In classic community theatre tradition, all members of the society took part in the annual productions, if not as performers then as stage or costume crew or other aspects of company management. During the postwar period, the non-performing wives of MWOS members sewed and organized and raised funds just as they did in church and their children’s schools. Non-performing husbands sat on the MWOS board of directors and used their business contacts to attract sponsors and promote the shows as good family entertainment.

Success meant more lavish productions, mounted in the state-of-the-art theatre in Notre-Dame-de-Grace’s West Hill High School. The company regularly hired professional set, costume and lighting designers, although it was a rule that no performer would be paid. Harry and Doris Norris also adapted the MWOS model to other communities eager to try G&S, notably Town of Mount Royal, St. Lambert, and Lachine – the latter becoming the Lakeshore Light Opera, which like MWOS and the McGill Savoy Society (founded 1964) survives today. The Norrises remained active until the late 1960s when they pulled up roots again and retired to England.

Success in theatre depends on enthusiastic audiences, of course. By the 1960s, operetta was a tougher sell to young people than it had been, although seasoned patrons remained loyal. By the 1970s, as with everything else in Quebec, this cohort of patrons began to thin, through both natural attrition and out-migration. By the 1990s, MWOS continued to flourish, but drew members and audiences from further and further away as the pool of local talent diminished. In the early 2000s, the crunch came: the company was deep in the red and could not continue with the kind of lavish productions it had grown used to – if it could continue at all.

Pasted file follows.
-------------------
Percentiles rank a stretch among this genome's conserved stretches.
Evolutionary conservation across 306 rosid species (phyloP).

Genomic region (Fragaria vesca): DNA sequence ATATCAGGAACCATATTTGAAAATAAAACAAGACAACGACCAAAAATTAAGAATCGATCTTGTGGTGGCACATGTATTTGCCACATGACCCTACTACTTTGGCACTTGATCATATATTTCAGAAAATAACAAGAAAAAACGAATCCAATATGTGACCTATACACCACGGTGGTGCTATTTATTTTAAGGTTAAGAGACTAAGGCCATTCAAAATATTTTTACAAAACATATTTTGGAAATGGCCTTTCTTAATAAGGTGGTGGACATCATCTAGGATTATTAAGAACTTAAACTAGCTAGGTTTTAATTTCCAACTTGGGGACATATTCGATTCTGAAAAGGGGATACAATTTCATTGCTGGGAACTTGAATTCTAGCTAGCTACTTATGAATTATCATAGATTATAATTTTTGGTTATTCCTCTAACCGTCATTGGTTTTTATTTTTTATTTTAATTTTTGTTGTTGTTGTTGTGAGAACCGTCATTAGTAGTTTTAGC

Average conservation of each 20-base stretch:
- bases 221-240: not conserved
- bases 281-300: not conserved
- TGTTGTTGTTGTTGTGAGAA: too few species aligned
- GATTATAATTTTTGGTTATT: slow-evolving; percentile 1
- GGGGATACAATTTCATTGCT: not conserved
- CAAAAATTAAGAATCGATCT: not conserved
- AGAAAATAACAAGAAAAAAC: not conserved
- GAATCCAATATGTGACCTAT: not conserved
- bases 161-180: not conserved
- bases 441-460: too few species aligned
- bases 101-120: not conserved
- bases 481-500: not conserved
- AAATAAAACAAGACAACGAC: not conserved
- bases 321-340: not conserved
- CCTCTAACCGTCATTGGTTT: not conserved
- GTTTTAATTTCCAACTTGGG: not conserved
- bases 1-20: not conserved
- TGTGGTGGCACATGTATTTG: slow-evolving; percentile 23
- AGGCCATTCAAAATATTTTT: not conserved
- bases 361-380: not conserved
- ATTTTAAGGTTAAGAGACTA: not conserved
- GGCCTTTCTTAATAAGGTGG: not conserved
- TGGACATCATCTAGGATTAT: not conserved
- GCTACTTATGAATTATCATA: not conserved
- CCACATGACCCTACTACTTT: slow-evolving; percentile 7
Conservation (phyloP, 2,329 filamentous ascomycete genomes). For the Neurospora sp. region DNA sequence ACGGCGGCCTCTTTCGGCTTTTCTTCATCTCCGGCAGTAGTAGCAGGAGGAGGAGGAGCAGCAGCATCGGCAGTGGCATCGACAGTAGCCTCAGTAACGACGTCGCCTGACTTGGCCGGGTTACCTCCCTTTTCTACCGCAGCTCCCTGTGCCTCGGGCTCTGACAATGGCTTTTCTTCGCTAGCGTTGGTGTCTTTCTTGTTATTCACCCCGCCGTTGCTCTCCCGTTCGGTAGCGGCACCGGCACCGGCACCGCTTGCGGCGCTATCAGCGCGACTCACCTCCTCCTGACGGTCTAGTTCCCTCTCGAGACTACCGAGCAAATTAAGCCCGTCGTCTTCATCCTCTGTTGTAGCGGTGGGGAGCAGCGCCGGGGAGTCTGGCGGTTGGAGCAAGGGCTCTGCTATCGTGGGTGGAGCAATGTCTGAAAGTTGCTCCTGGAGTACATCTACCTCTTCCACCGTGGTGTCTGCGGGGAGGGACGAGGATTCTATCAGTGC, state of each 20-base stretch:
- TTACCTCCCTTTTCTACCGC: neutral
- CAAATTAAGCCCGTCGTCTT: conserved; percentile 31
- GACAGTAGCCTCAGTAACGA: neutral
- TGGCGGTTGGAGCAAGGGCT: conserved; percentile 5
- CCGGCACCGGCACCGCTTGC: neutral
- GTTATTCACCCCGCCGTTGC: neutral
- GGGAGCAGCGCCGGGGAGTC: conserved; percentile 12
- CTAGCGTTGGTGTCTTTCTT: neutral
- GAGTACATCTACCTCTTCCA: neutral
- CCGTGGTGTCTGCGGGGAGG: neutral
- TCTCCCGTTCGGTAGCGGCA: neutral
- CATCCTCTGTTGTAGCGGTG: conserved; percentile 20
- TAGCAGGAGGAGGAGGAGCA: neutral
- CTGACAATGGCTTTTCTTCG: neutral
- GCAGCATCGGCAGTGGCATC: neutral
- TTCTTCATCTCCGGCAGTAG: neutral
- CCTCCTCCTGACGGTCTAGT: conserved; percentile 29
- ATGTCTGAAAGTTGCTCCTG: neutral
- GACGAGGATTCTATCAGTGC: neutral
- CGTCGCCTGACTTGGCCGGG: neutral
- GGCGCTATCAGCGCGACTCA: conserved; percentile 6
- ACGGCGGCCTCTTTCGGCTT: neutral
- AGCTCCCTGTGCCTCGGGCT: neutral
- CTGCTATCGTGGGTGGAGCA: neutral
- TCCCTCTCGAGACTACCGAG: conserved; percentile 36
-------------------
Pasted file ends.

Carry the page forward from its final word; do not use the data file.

The solution was a return to a purer form of community theatre, where members no longer rely on professional support but tap into their own skills, be they artistic or managerial. From within the group emerged art teachers, carpenters, fashion designers and public relations specialists who had originally signed on merely to perform, but who welcomed a chance to put the skills they were never paid for to good use. Consequently, MWOS has assembled a collection of adaptable costumes, set pieces, and bizarre props ranging from a birdcage hairpiece for The Gondoliers to a blood-stained chopping block for Yeomen of the Guard. Improvised by locals with local materials, such relics speak directly to the “community” in community theatre.

Over the years, as members come from further away, MWOS has diversified. The entirely white, middle-class and unilingual nature of 1940s and 50s Montreal West and its resident operatic society is long gone, in keeping with the growing cultural variety evident within the English-speaking population in general. There is even a significant number of Francophones who have braved the notoriously difficult rhythmic and diction requirements of WS Gilbert’s fantastic patter songs.

The audiences they connect with and draw to MWOS performances are no longer unfamiliar with – in many cases are quite obsessed by – English-style musical theatre. As ever, there is nothing amateurish about the society, which provides useful opportunities for aspiring actors to gain valuable experience, particularly the chance to sing in four-part harmony; similarly, it enables even established singers an occasion to act.

Montreal West Operatic Society Archives
Janet Allingham, “Music, Relationships and Community: A Childhood with the Montreal West Operatic Society,” Quebec Heritage News, March 2010.

To Learn More
Montreal West Operatic Society http://mwos.org
Opera in Canada http://www.thecanadianencyclopedia.com/articles/emc/opera-performance

Rod MacLeod is a Quebec social historian specializing in the history of Montreal’s Anglo-Protestant community and its institutions. He is co-author of A Meeting of the People: School Boards and Protestant Communities in Quebec, 1801-1998 (McGill-Queen’s Press, 2004); “The Road to Terrace Bank: Land Capitalisation, Public Space, and the Redpath Family Home, 1837-1861” (Journal of the Canadian Historical Association, 2003); “Little Fists for Social Justice: Anti-Semitism, Community, and Montreal’s Aberdeen School” (Labour/Le Travail, Fall 2012). He is the current editor of the Quebec Heritage News.